Friday night, a reception at the Germantown Historical Society opens a two-month-long exhibit on the case, tied to the recent surprising discovery of the ransom notes in the basement of a Mount Airy home.
The exhibit includes photos of the main actors, newspaper stories of the day, a missing-child poster, and more to fuel theories on the nature of a dark crime.
"It was the JonBenet Ramsey case of its time," said Barbara Hogue, executive director of Historic Germantown, an alliance of area museums.
And not just because it went unsolved.
News coverage of the kidnapping was sensational and national, torment to a city government preparing to host the Centennial International Exhibition of 1876 and urging people to open spare rooms to visitors.
The criminals struck upon a simple idea: Don't take people's property, take people. And get their families to pay for their return. It proved an enduring and replicable crime.
Kidnappers took and killed the infant son of aviator Charles Lindbergh in 1932, a case that journalist H.L. Mencken called "the biggest story since the Resurrection." Frank Sinatra Jr. was kidnapped from Harrah's Lake Tahoe in 1963, released when his father paid $240,000. John Paul Getty III was snatched in 1973 by kidnappers who demanded $17 million - and sent his severed ear to a newspaper when the family was slow to pay.
The Ramsey saga began the day after Christmas 1996, when mother Patsy found a ransom note on a staircase of the family home. The body of the 6-year-old beauty queen was discovered hours later in the basement.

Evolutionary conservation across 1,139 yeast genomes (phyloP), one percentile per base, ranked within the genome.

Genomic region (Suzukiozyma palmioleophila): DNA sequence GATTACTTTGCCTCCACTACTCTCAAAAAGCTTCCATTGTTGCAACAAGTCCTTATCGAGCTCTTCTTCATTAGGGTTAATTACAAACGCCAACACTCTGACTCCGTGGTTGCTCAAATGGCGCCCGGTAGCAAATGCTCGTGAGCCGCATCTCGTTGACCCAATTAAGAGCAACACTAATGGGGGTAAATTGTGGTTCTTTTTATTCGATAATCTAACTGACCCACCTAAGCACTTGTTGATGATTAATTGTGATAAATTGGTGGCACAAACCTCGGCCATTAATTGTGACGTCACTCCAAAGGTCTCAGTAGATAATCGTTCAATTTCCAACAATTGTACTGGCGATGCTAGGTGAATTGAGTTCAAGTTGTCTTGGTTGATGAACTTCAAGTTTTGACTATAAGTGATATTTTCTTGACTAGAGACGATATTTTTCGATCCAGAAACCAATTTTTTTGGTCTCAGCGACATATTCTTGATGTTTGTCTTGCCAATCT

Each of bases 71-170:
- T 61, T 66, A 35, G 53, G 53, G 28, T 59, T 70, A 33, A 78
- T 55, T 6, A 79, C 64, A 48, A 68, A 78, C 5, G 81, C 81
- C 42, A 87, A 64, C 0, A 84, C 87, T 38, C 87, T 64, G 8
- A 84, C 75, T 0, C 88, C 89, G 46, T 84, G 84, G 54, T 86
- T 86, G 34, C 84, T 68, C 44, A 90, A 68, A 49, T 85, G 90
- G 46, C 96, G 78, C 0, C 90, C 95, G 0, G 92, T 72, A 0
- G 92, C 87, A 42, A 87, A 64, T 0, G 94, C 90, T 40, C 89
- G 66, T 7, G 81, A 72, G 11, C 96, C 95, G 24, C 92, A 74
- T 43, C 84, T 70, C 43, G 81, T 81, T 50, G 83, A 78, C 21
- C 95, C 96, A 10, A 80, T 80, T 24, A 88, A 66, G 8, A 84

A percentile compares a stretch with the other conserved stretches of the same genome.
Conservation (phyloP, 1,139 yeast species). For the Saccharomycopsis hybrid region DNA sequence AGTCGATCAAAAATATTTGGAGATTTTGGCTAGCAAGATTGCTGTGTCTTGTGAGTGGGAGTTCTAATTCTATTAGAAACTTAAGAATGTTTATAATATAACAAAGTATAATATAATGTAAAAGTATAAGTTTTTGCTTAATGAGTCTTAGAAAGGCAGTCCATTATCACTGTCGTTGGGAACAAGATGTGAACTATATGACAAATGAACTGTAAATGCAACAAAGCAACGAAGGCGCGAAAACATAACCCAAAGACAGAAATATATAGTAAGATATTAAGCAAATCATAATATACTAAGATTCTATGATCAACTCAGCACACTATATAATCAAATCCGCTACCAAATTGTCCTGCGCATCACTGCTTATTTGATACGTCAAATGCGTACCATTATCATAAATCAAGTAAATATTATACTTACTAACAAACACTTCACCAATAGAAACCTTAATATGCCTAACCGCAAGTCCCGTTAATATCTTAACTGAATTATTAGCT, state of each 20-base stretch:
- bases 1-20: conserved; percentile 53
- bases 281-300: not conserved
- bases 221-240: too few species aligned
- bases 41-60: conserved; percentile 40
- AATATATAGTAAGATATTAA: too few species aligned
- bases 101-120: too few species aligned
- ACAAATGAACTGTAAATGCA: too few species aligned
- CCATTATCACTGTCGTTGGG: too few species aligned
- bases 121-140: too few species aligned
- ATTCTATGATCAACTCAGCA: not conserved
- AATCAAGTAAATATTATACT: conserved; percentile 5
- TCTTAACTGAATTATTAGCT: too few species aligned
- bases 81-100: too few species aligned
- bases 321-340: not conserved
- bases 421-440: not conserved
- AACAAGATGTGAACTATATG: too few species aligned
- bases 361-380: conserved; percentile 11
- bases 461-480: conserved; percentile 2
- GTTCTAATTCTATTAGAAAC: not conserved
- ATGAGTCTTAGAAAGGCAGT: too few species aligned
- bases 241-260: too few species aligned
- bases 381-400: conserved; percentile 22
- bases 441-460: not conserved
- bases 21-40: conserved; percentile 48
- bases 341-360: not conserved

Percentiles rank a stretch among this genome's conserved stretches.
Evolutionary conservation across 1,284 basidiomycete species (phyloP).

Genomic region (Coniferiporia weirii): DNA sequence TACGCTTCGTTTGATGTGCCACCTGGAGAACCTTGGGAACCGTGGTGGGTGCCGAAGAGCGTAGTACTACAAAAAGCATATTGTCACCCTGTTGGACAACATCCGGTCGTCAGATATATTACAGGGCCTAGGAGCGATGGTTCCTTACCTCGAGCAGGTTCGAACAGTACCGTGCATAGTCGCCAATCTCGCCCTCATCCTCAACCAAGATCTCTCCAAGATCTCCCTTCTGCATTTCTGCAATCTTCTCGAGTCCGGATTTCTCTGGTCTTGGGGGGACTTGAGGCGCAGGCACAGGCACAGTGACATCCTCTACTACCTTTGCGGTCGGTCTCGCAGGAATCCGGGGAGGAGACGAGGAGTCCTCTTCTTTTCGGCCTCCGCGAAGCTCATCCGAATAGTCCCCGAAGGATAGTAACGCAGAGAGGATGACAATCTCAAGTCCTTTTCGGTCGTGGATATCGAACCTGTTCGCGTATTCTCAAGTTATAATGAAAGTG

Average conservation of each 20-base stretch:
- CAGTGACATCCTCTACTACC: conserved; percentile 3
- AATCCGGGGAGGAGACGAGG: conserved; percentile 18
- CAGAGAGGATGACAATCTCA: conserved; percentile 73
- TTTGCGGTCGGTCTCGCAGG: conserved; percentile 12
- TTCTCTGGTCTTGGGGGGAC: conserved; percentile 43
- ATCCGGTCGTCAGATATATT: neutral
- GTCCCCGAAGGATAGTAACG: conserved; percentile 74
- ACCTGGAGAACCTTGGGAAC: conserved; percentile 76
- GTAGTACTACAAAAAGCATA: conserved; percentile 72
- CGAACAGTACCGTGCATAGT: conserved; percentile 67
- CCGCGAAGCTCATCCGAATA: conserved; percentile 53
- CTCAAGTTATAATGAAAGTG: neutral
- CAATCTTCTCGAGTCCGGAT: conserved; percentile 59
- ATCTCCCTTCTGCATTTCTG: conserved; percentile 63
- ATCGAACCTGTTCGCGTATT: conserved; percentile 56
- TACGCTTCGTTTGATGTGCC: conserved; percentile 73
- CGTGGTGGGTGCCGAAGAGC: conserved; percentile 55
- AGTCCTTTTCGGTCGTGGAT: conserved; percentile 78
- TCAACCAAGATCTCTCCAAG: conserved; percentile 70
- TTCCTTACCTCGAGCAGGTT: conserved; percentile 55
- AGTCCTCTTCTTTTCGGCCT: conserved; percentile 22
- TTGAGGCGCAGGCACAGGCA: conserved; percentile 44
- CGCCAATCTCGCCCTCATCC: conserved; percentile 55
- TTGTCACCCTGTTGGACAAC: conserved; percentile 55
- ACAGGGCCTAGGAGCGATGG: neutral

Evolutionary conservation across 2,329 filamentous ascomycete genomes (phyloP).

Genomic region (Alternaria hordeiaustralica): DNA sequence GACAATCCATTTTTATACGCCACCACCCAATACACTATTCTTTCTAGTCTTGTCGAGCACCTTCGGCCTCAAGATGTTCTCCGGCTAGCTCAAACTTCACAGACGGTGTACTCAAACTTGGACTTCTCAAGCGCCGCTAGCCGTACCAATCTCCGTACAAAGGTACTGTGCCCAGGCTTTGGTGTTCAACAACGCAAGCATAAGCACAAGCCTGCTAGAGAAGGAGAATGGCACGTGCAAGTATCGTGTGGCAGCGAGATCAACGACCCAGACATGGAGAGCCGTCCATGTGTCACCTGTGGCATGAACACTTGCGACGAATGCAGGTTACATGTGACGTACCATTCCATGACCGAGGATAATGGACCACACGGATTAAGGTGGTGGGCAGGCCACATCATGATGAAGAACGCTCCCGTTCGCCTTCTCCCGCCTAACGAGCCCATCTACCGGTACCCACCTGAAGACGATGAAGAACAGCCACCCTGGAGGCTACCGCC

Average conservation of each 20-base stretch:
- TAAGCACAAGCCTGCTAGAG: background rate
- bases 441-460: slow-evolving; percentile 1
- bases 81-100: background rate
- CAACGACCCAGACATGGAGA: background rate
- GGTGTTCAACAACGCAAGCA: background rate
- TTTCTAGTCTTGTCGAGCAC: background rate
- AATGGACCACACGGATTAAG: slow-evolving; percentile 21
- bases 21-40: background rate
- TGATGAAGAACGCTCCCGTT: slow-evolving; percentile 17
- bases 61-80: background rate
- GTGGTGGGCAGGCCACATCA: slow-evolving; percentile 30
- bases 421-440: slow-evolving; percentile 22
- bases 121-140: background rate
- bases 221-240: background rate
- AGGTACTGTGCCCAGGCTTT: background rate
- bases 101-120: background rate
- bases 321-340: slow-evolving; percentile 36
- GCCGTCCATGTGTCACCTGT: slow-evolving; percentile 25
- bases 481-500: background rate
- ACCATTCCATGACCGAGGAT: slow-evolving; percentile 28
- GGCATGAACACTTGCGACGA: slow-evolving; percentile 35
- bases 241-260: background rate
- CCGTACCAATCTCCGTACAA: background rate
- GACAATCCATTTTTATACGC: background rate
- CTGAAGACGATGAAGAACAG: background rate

As for the Charley Ross case, it began July 1, 1874, as the boy and his nearly 6-year-old brother, Walter, played outside.
A horse-drawn carriage pulled up, and two men inside offered to buy candy and fireworks if the boys would go for a ride. All four traveled to a store in Kensington, where Walter was given money and sent inside. The carriage then left without him.
Three days later, a letter demanding $20,000 reached the boys' father, a dry goods merchant, Christian Ross. That sum was a fortune at the time, the equivalent of more than $400,000 today.
"Mr Ros, be not uneasy, you son charley bruster be all writ we is got him and no powers on earth can deliver out of our hand," the kidnappers wrote.
On that July 4, as news of the crime spread, Mayor William Strumberg Stokley laid the cornerstone of the new City Hall in what was then Center Square, and officially broke ground for the centennial celebration in Fairmount Park. The Philadelphia Zoo had opened for the first time only three days earlier.
Detective work was relatively new. The Philadelphia Police Department was less than 40 years old, and the Pinkerton Detective Agency, which became involved in the search for the boy, had been formed less than 25 years earlier.
All during July, a frightened public demanded answers. The mayor offered a city reward of $20,000 - the same amount sought by the kidnappers. The Inquirer offered a reward, too. Children sent coins to help save the lost Charley.
The early ransom notes gave instructions for how Christian Ross should reply in the personal ads of local newspapers. Later, the kidnappers discussed the news coverage, attempting to justify their actions in increasingly desperate tones.